Of the many luminaries to whom we owe these influential ways of reading, Jameson is perhaps the most generative. His recent The Antinomies of Realism (2013) provides a touchstone for several essays in this special issue. Nonetheless, despite a new interest in the affective dimensions of realism, as well as some striking insights into Eliot, Tolstoy, and others, Jameson remains committed to a set of quasi-Lukácsian postulates that predetermine realism's formal impoverishment and political impotence after the mid-nineteenth century. According to this formulation, realism is what happens when “an epistemological claim (for knowledge or truth) masquerades as an aesthetic ideal with fatal consequences for both” (Antinomies 6). In this vicious cycle, the crisis of bourgeois realism produces overweening truth claims that lead to artistic failure and, thus, exacerbate the crisis of bourgeois realism. Or as Jameson himself puts it, what remains of realism in the postmodern era is a “shriveled posterity” in which “an odd assortment of random tools and techniques . . . still carry its name on into an era of mass culture and rival media” (11). From this theoretical standpoint, it matters little that the materiality of late capitalism has changed dramatically in the decades since Jameson first articulated this position. As capitalism has intensified and expanded its hold over the material structures of lived reality, a variety of millennial realisms have begun to flourish (see Shonkwiler and La Berge).

It is thus all the more noteworthy that the allegedly irresolvable antinomies of realism rest on a number of underelaborated propositions. Jameson never makes clear, for example, how works of literary fiction manage to tender such stifling epistemological claims. He simply assumes that the same authors chastised for clumsy narrative asides, flaccid organization, and sanitized plots were (and remain) anxious to disguise the fictionality of their works in order to “validate” their “claims to being . . . correct or true” (Jameson, Signatures 158). By contrast, Catherine Gallagher and Harry Shaw question realism's supposed epistemological naïveté. As Shaw puts it, the particular strength of realist aesthetics rests on a “dynamic metonymy” that, without ever representing “the world ‘directly,’” conveys some sense of what it is “really like” (94–95). In fact, Jameson himself has made comparable claims in discussions of realist media that bypass the antinomies thesis and, in doing so, set aside the intense opposition between realism and modernism. His 2010 essay on the television series The Wire (2002–8) credits realism with the potential for “seeing things, finding out things, that have not been registered before”—the same millennial aesthetic that interests Shonkwiler, La Berge, and many others.6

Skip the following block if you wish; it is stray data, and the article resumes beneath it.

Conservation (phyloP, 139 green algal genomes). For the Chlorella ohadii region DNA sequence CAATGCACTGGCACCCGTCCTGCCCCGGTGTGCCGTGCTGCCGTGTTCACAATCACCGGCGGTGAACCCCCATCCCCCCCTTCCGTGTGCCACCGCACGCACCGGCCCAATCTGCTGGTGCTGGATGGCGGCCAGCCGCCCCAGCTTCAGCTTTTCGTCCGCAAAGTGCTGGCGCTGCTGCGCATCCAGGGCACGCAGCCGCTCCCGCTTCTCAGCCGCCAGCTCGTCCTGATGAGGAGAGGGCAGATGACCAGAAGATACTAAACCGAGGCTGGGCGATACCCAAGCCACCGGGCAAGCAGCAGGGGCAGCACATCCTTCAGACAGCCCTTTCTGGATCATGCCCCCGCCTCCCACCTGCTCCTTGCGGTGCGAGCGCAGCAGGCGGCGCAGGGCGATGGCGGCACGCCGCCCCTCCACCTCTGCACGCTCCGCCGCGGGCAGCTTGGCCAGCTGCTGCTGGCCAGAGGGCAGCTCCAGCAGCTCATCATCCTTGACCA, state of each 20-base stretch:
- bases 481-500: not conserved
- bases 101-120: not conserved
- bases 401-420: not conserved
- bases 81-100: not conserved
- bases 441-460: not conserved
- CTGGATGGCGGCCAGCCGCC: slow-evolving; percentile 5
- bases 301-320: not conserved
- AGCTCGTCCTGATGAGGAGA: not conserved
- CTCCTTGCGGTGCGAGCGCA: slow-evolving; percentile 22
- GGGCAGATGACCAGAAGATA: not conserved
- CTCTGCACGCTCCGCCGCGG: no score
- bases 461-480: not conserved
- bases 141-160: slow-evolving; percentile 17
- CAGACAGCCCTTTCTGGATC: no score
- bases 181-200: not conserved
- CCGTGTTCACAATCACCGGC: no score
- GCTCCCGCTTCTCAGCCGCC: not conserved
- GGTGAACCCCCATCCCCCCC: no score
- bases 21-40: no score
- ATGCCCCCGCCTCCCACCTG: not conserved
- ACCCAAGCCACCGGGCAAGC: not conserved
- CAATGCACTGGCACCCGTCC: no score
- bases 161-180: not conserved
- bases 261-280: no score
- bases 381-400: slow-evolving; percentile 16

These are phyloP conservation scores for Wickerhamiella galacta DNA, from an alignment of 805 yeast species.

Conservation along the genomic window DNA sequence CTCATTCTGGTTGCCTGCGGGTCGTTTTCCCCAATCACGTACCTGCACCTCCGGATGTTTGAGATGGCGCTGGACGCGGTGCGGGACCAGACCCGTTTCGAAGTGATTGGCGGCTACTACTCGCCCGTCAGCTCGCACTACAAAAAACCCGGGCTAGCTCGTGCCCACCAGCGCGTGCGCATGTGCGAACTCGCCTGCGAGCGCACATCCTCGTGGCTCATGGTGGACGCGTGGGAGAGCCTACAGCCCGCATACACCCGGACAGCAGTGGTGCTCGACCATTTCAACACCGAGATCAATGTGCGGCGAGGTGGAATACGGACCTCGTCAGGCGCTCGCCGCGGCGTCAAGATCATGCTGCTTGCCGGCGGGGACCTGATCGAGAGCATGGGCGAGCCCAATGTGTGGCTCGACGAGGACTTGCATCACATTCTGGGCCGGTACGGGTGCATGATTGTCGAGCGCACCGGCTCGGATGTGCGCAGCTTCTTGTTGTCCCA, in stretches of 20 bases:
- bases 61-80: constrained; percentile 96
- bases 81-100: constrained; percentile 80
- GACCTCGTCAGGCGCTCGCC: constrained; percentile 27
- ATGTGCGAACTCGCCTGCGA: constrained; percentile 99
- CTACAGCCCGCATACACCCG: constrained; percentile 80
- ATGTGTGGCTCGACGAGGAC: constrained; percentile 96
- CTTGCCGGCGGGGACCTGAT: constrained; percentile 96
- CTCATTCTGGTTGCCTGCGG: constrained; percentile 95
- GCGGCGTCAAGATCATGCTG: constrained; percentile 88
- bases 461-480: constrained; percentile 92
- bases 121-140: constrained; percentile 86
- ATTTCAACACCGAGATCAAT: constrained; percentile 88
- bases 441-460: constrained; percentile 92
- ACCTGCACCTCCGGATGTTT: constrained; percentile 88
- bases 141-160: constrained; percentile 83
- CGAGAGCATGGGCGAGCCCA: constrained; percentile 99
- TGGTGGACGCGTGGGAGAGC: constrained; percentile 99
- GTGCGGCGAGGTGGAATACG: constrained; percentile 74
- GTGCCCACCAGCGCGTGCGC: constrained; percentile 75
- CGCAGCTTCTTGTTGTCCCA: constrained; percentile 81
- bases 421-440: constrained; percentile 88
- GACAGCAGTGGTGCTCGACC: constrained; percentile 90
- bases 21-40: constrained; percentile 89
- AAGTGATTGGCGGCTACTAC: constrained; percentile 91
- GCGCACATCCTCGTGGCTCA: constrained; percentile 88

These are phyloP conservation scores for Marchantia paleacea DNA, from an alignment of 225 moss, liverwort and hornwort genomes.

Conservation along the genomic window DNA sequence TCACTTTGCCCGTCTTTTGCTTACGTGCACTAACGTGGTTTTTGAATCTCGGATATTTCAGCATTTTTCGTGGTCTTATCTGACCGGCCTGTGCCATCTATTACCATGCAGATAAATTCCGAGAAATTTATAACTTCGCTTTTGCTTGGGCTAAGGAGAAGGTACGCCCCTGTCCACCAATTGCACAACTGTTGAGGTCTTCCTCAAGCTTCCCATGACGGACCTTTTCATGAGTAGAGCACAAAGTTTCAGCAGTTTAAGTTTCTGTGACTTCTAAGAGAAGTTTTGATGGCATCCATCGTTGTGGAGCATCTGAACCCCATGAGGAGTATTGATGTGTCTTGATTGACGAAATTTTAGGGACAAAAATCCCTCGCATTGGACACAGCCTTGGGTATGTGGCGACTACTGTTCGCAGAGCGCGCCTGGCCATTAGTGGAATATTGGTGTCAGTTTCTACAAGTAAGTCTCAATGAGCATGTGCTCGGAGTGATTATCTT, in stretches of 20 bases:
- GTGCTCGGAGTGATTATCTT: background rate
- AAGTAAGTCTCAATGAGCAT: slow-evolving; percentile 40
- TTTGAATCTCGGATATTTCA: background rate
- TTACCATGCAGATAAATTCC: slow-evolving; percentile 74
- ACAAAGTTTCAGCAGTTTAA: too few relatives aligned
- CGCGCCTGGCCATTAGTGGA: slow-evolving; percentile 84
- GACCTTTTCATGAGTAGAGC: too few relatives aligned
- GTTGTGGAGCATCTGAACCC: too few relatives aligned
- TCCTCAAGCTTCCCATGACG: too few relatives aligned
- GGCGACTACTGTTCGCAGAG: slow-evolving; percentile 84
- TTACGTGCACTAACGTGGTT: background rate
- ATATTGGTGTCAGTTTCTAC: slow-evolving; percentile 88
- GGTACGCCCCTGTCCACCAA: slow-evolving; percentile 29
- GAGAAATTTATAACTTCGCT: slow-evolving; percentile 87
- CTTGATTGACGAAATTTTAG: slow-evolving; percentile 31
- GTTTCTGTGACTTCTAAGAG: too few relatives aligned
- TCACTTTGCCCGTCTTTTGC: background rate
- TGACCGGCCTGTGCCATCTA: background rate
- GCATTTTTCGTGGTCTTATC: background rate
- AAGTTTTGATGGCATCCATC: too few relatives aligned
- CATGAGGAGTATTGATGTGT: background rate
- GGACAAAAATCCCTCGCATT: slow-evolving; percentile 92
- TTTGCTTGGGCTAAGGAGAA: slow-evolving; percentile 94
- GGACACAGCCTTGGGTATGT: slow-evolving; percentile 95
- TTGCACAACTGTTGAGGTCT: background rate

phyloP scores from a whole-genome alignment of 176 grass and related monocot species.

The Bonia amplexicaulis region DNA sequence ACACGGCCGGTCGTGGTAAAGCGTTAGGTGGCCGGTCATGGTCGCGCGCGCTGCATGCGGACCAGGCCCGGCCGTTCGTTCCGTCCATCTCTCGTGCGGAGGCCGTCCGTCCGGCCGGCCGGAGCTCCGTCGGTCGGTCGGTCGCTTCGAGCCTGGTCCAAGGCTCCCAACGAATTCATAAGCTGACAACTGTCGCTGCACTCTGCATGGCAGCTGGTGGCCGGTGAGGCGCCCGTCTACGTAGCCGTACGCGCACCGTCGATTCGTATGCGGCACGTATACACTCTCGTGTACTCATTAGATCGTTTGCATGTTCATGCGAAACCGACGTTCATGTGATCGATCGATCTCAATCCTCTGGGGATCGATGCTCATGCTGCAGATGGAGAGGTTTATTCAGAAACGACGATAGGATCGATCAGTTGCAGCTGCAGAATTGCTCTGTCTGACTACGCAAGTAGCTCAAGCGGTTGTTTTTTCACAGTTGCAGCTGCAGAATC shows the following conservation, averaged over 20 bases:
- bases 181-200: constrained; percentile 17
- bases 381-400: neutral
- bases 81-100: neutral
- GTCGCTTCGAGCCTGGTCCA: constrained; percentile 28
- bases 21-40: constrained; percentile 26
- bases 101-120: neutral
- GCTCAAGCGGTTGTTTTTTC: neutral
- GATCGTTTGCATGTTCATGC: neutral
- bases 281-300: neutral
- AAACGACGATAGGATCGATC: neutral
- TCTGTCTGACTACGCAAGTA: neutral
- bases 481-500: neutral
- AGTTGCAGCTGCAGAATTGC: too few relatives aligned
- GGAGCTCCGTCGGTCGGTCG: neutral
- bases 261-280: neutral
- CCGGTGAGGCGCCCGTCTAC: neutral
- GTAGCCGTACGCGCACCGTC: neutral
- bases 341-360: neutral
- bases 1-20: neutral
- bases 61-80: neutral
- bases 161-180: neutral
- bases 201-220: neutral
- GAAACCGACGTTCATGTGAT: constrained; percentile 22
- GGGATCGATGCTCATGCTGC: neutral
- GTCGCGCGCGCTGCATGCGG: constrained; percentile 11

The purportedly totalizing claims of realist narration is another common charge that seems, in recent years, to have relaxed its grip on scholarship. According to Elizabeth Ermarth's Realism and Consensus in the English Novel (1983), the realist narrator's limited perspective “homogenizes the medium of experience” (x). Daniel Cottom's Social Figures (1987) similarly alleges that Eliot's use of omniscient narration in multiplot fiction evokes a plurality that ultimately “puts a certain order of subjectivity in its place” (69). Yet, as Jonathan Culler has recently argued, realist consensus is a debatable proposition, and the notion of narrative omniscience is premised on insupportable analogies “between God and the author” (23). New scholarship on nineteenth-century realism has articulated a flexible space for thinking about the narrative methods and effects subsumed under the term omniscience. Richard Menke's Telegraphic Realism: Victorian Fiction and Other Information Systems (2008), for example, explains how the new technology of the electric telegraph, in altering the prevailing modes of disseminating information, stimulated novelists with “a new subject for fiction.” Pondering the formal implications of such shifting materiality, Menke asks, “What if telegraphers, with their special access to information, became semi-omniscient narrators?” (100).7 In Tanya Agathocleous's 2011 study of urban realism, omniscience is not a technical feature of realist form through which novels totalize but instead a modern concern that can be thematized. Thus, Inspector Bucket's “Asmodean” command over London in Bleak House leads the homicidal Hortense to cast him as a “devil” (82). Patrick Bray's 2013 study of first-person narratives in French fiction challenges any simple notion of realist omniscience by taking up the dossiers préparatoires on which Zola drew for his Rougon-Macquart series. According to Bray, the “crack” between Zola's fictional narrators and his “first-person journal of artistic creation” protects the authorial subject by “producing the illusion of a godly remove” from the “play of language” (165; emphasis added).